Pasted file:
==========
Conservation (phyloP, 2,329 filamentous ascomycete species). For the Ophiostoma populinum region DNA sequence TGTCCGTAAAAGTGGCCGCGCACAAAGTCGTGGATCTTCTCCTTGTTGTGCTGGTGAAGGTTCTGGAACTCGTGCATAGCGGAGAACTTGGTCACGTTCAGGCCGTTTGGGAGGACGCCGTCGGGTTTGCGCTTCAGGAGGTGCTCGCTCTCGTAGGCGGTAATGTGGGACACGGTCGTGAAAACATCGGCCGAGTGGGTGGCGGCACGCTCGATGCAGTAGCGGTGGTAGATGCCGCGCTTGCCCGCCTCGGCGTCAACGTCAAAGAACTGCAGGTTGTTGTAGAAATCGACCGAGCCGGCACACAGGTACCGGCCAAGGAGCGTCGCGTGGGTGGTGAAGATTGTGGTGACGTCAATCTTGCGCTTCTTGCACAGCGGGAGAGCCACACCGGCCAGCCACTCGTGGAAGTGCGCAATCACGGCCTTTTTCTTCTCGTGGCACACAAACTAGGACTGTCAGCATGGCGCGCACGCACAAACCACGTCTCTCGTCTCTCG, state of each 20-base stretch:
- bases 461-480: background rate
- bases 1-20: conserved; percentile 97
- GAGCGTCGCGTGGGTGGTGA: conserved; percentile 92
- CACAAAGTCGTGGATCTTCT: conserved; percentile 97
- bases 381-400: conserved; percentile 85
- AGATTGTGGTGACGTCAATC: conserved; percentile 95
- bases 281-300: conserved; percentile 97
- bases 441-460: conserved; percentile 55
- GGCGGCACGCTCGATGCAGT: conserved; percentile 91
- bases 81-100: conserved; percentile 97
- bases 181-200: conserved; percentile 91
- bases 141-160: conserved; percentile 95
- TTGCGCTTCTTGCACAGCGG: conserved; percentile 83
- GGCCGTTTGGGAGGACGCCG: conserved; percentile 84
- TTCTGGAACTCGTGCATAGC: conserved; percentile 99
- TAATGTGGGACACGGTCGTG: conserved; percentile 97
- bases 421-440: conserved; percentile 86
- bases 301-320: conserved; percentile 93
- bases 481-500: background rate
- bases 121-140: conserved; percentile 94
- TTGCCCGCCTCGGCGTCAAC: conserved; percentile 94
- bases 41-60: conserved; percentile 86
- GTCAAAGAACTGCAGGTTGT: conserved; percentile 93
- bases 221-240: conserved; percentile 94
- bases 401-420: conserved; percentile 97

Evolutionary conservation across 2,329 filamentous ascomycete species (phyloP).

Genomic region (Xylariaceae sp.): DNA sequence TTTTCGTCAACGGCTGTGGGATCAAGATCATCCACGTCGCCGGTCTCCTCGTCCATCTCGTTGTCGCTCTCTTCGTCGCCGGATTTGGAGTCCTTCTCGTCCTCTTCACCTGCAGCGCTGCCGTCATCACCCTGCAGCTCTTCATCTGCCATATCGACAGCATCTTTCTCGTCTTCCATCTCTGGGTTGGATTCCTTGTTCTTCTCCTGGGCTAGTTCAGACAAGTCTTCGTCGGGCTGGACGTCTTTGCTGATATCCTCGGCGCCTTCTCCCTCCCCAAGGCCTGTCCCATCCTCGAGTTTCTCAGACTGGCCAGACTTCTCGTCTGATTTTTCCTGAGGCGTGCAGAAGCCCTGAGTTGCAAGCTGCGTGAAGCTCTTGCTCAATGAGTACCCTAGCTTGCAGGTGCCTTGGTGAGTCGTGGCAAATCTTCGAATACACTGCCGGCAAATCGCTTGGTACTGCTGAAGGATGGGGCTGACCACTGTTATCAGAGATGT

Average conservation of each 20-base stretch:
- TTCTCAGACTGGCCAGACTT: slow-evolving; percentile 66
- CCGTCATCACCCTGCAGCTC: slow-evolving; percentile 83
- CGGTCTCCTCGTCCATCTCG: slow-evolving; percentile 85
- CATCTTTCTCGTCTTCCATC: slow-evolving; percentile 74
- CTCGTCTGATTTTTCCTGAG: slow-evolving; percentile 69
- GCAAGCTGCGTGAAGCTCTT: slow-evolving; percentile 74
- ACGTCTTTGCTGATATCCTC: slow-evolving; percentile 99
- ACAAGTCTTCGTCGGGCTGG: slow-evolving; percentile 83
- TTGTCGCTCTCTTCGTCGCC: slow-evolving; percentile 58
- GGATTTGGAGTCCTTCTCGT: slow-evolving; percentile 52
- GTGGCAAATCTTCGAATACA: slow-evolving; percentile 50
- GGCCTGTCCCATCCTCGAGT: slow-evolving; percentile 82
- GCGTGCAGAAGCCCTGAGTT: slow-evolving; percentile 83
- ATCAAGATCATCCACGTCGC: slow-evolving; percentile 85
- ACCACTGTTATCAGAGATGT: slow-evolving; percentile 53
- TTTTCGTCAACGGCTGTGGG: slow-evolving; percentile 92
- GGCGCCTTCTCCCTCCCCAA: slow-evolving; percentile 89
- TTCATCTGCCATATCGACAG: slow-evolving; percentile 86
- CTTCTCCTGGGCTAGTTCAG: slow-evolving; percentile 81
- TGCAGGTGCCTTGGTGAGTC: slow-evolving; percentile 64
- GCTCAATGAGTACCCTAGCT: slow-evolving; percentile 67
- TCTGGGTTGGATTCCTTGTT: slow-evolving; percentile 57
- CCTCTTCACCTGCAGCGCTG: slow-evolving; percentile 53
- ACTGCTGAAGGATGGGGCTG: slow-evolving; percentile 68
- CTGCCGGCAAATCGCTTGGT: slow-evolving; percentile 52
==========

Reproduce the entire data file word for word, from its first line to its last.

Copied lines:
Conservation (phyloP, 2,329 filamentous ascomycete species). For the Ophiostoma populinum region DNA sequence TGTCCGTAAAAGTGGCCGCGCACAAAGTCGTGGATCTTCTCCTTGTTGTGCTGGTGAAGGTTCTGGAACTCGTGCATAGCGGAGAACTTGGTCACGTTCAGGCCGTTTGGGAGGACGCCGTCGGGTTTGCGCTTCAGGAGGTGCTCGCTCTCGTAGGCGGTAATGTGGGACACGGTCGTGAAAACATCGGCCGAGTGGGTGGCGGCACGCTCGATGCAGTAGCGGTGGTAGATGCCGCGCTTGCCCGCCTCGGCGTCAACGTCAAAGAACTGCAGGTTGTTGTAGAAATCGACCGAGCCGGCACACAGGTACCGGCCAAGGAGCGTCGCGTGGGTGGTGAAGATTGTGGTGACGTCAATCTTGCGCTTCTTGCACAGCGGGAGAGCCACACCGGCCAGCCACTCGTGGAAGTGCGCAATCACGGCCTTTTTCTTCTCGTGGCACACAAACTAGGACTGTCAGCATGGCGCGCACGCACAAACCACGTCTCTCGTCTCTCG, state of each 20-base stretch:
- bases 461-480: background rate
- bases 1-20: conserved; percentile 97
- GAGCGTCGCGTGGGTGGTGA: conserved; percentile 92
- CACAAAGTCGTGGATCTTCT: conserved; percentile 97
- bases 381-400: conserved; percentile 85
- AGATTGTGGTGACGTCAATC: conserved; percentile 95
- bases 281-300: conserved; percentile 97
- bases 441-460: conserved; percentile 55
- GGCGGCACGCTCGATGCAGT: conserved; percentile 91
- bases 81-100: conserved; percentile 97
- bases 181-200: conserved; percentile 91
- bases 141-160: conserved; percentile 95
- TTGCGCTTCTTGCACAGCGG: conserved; percentile 83
- GGCCGTTTGGGAGGACGCCG: conserved; percentile 84
- TTCTGGAACTCGTGCATAGC: conserved; percentile 99
- TAATGTGGGACACGGTCGTG: conserved; percentile 97
- bases 421-440: conserved; percentile 86
- bases 301-320: conserved; percentile 93
- bases 481-500: background rate
- bases 121-140: conserved; percentile 94
- TTGCCCGCCTCGGCGTCAAC: conserved; percentile 94
- bases 41-60: conserved; percentile 86
- GTCAAAGAACTGCAGGTTGT: conserved; percentile 93
- bases 221-240: conserved; percentile 94
- bases 401-420: conserved; percentile 97

Evolutionary conservation across 2,329 filamentous ascomycete species (phyloP).

Genomic region (Xylariaceae sp.): DNA sequence TTTTCGTCAACGGCTGTGGGATCAAGATCATCCACGTCGCCGGTCTCCTCGTCCATCTCGTTGTCGCTCTCTTCGTCGCCGGATTTGGAGTCCTTCTCGTCCTCTTCACCTGCAGCGCTGCCGTCATCACCCTGCAGCTCTTCATCTGCCATATCGACAGCATCTTTCTCGTCTTCCATCTCTGGGTTGGATTCCTTGTTCTTCTCCTGGGCTAGTTCAGACAAGTCTTCGTCGGGCTGGACGTCTTTGCTGATATCCTCGGCGCCTTCTCCCTCCCCAAGGCCTGTCCCATCCTCGAGTTTCTCAGACTGGCCAGACTTCTCGTCTGATTTTTCCTGAGGCGTGCAGAAGCCCTGAGTTGCAAGCTGCGTGAAGCTCTTGCTCAATGAGTACCCTAGCTTGCAGGTGCCTTGGTGAGTCGTGGCAAATCTTCGAATACACTGCCGGCAAATCGCTTGGTACTGCTGAAGGATGGGGCTGACCACTGTTATCAGAGATGT

Average conservation of each 20-base stretch:
- TTCTCAGACTGGCCAGACTT: slow-evolving; percentile 66
- CCGTCATCACCCTGCAGCTC: slow-evolving; percentile 83
- CGGTCTCCTCGTCCATCTCG: slow-evolving; percentile 85
- CATCTTTCTCGTCTTCCATC: slow-evolving; percentile 74
- CTCGTCTGATTTTTCCTGAG: slow-evolving; percentile 69
- GCAAGCTGCGTGAAGCTCTT: slow-evolving; percentile 74
- ACGTCTTTGCTGATATCCTC: slow-evolving; percentile 99
- ACAAGTCTTCGTCGGGCTGG: slow-evolving; percentile 83
- TTGTCGCTCTCTTCGTCGCC: slow-evolving; percentile 58
- GGATTTGGAGTCCTTCTCGT: slow-evolving; percentile 52
- GTGGCAAATCTTCGAATACA: slow-evolving; percentile 50
- GGCCTGTCCCATCCTCGAGT: slow-evolving; percentile 82
- GCGTGCAGAAGCCCTGAGTT: slow-evolving; percentile 83
- ATCAAGATCATCCACGTCGC: slow-evolving; percentile 85
- ACCACTGTTATCAGAGATGT: slow-evolving; percentile 53
- TTTTCGTCAACGGCTGTGGG: slow-evolving; percentile 92
- GGCGCCTTCTCCCTCCCCAA: slow-evolving; percentile 89
- TTCATCTGCCATATCGACAG: slow-evolving; percentile 86
- CTTCTCCTGGGCTAGTTCAG: slow-evolving; percentile 81
- TGCAGGTGCCTTGGTGAGTC: slow-evolving; percentile 64
- GCTCAATGAGTACCCTAGCT: slow-evolving; percentile 67
- TCTGGGTTGGATTCCTTGTT: slow-evolving; percentile 57
- CCTCTTCACCTGCAGCGCTG: slow-evolving; percentile 53
- ACTGCTGAAGGATGGGGCTG: slow-evolving; percentile 68
- CTGCCGGCAAATCGCTTGGT: slow-evolving; percentile 52